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Edwards, Richard; Hopewell, M.; Ashley, William; Barry, James G.; Belt and Priest; Casey, John; Hall, W.; Labaum, Louis A.; Leduc, Mary Philip; Lisa, Manuel; O'Fallon, Benjamin; Piernas; Port Folio; Risley, W.; Stoddard, Amos; Williams, Henry W.; Yore, John E. Edwards's Great West and Her Commercial Metropolis, Embracing a General View of the West, and a Complete History of St. Louis, from the Landing of Ligueste, in 1764, to the Present Time; with Portraits and Biographies of Some of the Old Settlers, and Many of the Most Prominent Buisiness Men . St. Louis: Office of Edwards's Monthly, A Journal of Progress, 1860. [format: book], [genre: biography; history; letter; narrative]. Permission: St. Louis Mercantile Library
Persistent link to this document: http://lincoln.lib.niu.edu/file.php?file=edwards.html


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Henry D. Bacon.

THERE are some men whose characters are so nobly planned by nature, and so plentifully adorned with those virtues which ennoble humanity, that it is a duty and a pleasure to write their biographies and hand them as memorials to posterity for its benefit and instruction.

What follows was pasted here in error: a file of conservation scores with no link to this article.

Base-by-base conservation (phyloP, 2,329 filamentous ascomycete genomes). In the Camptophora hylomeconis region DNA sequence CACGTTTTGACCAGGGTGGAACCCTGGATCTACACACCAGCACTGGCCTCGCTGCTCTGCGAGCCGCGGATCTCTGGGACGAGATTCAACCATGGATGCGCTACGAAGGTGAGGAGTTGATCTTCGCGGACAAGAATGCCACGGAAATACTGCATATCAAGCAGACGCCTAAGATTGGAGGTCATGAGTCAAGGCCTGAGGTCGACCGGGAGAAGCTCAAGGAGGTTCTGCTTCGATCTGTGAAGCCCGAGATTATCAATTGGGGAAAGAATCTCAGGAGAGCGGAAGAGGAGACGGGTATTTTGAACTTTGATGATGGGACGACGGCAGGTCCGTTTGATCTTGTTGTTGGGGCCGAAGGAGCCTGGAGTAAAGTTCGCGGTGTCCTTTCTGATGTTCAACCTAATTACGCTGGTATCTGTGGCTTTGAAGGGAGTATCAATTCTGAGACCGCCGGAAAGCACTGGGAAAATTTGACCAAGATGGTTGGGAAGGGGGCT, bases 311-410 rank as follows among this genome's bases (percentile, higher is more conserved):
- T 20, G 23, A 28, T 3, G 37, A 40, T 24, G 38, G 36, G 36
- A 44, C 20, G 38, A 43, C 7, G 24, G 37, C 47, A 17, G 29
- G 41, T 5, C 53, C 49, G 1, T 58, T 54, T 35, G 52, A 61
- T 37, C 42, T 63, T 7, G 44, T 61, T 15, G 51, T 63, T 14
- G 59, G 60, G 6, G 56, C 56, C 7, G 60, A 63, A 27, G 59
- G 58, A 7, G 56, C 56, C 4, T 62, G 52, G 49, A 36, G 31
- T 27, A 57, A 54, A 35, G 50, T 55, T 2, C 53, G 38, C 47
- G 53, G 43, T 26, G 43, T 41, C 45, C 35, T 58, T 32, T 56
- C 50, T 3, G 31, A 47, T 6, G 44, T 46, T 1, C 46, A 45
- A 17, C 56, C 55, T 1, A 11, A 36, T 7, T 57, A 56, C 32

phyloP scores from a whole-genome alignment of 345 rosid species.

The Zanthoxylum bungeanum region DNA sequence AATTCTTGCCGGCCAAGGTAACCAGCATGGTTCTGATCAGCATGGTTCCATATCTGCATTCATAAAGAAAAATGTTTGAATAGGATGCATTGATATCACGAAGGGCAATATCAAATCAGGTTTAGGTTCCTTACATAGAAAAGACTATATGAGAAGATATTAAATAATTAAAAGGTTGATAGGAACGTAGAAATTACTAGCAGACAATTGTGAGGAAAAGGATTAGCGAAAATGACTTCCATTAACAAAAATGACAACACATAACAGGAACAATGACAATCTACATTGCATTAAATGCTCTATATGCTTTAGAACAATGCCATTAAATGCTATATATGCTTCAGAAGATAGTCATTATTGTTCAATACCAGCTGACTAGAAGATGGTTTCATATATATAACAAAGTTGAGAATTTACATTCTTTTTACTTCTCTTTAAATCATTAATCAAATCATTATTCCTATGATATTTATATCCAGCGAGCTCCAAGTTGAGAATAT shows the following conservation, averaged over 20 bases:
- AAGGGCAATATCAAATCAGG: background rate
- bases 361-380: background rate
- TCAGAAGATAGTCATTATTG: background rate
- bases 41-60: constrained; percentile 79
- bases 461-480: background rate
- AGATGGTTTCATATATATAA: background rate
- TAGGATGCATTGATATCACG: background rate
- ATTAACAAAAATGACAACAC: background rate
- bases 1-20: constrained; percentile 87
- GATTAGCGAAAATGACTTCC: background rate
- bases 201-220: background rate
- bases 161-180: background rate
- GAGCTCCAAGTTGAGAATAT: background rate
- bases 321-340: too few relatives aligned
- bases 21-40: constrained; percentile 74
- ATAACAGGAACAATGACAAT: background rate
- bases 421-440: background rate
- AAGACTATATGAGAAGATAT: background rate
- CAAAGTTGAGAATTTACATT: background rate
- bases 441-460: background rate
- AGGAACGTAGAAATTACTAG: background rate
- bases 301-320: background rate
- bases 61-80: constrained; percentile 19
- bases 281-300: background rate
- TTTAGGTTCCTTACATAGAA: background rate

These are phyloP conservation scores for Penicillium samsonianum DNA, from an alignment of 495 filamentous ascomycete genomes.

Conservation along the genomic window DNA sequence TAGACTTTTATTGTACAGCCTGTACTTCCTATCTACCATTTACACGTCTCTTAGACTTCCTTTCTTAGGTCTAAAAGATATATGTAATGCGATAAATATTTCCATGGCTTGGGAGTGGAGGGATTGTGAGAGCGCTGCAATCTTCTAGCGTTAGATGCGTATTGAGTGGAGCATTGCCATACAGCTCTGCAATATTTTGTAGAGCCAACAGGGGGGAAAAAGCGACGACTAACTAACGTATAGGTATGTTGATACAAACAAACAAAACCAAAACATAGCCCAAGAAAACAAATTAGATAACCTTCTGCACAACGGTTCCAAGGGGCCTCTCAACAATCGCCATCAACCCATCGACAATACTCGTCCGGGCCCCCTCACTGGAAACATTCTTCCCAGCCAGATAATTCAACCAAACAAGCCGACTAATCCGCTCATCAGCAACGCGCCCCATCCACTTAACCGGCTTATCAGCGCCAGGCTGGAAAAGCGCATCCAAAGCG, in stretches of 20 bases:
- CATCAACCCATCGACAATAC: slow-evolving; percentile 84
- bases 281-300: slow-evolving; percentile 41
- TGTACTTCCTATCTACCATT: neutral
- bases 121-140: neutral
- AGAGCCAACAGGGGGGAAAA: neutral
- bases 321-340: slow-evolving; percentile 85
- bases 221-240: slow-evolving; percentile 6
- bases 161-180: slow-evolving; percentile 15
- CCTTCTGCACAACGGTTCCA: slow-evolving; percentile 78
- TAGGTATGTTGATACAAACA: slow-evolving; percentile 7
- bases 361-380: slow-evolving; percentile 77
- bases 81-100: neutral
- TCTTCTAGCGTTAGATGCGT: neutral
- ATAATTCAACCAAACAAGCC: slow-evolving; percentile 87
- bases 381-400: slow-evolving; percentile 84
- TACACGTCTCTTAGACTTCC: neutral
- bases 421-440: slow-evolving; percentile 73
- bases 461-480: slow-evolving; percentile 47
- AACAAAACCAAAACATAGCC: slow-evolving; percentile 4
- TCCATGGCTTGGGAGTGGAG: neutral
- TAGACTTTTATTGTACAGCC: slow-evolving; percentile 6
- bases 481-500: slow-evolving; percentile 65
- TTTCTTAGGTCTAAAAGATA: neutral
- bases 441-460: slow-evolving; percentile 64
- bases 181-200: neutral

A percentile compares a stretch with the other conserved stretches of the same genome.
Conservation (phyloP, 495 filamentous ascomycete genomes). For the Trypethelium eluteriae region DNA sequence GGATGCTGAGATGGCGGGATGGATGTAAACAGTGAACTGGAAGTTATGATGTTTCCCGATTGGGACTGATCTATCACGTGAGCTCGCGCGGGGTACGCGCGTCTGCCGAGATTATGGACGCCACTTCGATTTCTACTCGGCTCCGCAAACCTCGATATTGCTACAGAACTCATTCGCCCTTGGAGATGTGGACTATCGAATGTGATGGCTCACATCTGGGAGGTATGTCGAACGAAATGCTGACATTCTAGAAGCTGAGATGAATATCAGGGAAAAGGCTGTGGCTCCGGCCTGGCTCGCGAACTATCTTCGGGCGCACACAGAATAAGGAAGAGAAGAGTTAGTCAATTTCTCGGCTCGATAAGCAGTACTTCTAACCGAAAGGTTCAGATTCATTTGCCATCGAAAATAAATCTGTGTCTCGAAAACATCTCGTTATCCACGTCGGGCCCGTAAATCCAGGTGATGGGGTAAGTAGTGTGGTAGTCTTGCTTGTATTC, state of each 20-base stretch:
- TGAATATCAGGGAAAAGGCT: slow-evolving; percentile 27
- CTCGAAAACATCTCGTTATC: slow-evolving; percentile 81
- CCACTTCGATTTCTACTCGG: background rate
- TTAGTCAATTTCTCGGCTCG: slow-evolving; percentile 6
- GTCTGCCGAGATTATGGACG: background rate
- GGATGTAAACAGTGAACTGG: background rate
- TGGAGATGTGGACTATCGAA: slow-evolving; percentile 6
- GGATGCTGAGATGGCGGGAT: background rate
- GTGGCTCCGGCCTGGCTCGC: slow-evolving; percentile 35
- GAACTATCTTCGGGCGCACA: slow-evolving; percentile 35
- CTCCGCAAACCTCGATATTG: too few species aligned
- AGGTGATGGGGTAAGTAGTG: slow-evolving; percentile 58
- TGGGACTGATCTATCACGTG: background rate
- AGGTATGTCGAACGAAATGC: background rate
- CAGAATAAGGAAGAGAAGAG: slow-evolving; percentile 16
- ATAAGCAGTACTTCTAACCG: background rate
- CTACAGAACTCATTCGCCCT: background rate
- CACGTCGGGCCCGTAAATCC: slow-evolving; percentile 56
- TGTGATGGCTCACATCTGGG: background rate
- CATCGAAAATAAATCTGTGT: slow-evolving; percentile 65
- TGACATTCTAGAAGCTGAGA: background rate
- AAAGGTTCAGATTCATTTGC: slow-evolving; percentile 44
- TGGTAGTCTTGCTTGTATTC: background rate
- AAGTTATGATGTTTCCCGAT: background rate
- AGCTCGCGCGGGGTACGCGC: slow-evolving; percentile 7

Henry D. Bacon was born May 3, 1818, at East Granville, Massachusetts. His grandfather participated in the trying scenes of the Revolution, and made a part of that memorable expedition to Canada under Arnold and the lamented Montgomery; holding at that time the commission of captain in the army. His father was an intelligent farmer, and early inculcated among his children the love of integrity, industry, and charitable feeling, which always guided his conduct and marked his career. The subject of this memoir is one of eight children, who are now living, and all well known and respected in the localities where they reside. William, the eldest, lives at the old homestead; Sherman, the second son, is senior partner in the extensive drug business carried on by the firm of Bacon & Hyde, of New York, and which has a large branch in the city of St. Louis; and all of the sisters are most respectably married.